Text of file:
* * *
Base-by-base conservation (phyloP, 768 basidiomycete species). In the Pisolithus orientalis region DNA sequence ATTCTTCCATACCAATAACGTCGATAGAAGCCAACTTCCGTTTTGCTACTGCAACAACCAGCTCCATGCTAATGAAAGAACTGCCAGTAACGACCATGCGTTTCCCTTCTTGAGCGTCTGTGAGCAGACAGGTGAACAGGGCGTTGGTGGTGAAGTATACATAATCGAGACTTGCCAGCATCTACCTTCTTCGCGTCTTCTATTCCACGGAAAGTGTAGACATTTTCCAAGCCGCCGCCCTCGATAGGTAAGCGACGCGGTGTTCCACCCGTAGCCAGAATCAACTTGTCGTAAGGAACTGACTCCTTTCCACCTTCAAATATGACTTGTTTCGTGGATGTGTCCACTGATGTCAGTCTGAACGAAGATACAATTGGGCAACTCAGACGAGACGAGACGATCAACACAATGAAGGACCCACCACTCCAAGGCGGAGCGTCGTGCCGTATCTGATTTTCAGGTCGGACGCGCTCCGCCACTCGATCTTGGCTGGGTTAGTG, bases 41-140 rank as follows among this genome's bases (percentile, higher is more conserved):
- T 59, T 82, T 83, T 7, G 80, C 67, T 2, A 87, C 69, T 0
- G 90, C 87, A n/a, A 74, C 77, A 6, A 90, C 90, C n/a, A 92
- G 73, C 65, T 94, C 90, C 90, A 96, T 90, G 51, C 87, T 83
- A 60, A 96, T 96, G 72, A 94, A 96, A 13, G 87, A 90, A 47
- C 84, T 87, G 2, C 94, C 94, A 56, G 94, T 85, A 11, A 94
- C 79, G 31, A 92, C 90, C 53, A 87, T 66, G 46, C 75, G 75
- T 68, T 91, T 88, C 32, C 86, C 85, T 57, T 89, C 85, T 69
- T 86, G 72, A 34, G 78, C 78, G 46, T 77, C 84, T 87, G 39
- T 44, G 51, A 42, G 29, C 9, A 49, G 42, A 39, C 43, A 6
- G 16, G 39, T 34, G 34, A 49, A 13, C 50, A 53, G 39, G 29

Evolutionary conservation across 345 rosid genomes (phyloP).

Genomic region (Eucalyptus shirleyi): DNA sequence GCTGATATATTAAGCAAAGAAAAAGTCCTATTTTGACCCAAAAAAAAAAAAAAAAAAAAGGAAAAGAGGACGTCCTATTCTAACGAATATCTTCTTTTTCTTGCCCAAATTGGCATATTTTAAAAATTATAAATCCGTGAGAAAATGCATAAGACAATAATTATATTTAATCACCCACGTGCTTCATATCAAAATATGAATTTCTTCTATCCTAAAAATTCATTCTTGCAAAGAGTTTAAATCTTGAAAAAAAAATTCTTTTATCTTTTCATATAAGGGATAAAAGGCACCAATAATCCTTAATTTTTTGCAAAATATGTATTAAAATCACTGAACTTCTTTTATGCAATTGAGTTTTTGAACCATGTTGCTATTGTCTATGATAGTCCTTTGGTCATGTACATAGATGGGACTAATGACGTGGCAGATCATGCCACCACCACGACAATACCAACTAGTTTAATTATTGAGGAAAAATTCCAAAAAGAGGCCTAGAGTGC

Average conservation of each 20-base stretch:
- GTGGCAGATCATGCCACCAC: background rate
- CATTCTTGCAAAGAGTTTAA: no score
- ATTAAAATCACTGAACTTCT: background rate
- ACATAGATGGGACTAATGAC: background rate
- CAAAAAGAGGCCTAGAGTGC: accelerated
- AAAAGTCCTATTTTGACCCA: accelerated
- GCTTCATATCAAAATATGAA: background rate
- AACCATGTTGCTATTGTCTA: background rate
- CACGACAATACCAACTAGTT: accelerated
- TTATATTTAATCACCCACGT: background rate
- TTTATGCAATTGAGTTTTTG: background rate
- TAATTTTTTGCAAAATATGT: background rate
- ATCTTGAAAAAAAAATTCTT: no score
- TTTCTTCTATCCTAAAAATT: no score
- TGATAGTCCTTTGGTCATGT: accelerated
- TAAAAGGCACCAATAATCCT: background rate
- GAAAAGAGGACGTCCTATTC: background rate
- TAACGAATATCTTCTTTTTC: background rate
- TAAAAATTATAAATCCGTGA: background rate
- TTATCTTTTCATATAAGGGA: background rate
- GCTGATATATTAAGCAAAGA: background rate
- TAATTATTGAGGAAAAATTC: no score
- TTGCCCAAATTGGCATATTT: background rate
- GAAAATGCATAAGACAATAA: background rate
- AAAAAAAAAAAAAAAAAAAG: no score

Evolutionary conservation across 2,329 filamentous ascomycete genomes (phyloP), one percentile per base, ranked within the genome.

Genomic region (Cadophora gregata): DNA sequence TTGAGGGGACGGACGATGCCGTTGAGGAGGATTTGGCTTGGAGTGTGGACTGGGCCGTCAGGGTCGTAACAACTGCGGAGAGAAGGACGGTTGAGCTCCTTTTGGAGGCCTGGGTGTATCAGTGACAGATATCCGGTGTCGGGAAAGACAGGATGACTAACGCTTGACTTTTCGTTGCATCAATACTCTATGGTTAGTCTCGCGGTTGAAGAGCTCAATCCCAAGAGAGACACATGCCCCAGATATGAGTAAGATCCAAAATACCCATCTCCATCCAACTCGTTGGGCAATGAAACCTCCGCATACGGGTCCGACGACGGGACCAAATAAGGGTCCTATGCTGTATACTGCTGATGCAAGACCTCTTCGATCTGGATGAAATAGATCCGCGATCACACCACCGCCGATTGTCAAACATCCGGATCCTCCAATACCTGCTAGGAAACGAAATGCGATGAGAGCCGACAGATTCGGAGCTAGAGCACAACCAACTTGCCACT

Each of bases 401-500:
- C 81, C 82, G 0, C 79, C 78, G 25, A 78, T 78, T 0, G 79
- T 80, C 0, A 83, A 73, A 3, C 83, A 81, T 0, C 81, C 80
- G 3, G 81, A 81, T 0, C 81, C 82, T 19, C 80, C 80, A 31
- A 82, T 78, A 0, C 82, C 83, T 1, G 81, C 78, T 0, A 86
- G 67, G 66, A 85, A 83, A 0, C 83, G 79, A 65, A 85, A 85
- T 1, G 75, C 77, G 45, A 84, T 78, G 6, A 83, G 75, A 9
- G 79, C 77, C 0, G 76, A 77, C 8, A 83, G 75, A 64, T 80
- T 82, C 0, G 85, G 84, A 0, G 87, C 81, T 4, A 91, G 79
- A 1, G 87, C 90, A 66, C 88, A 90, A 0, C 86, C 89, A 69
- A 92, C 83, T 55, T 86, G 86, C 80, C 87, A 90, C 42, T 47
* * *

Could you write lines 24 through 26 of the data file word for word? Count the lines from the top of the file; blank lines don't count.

- TTATATTTAATCACCCACGT: background rate
- TTTATGCAATTGAGTTTTTG: background rate
- TAATTTTTTGCAAAATATGT: background rate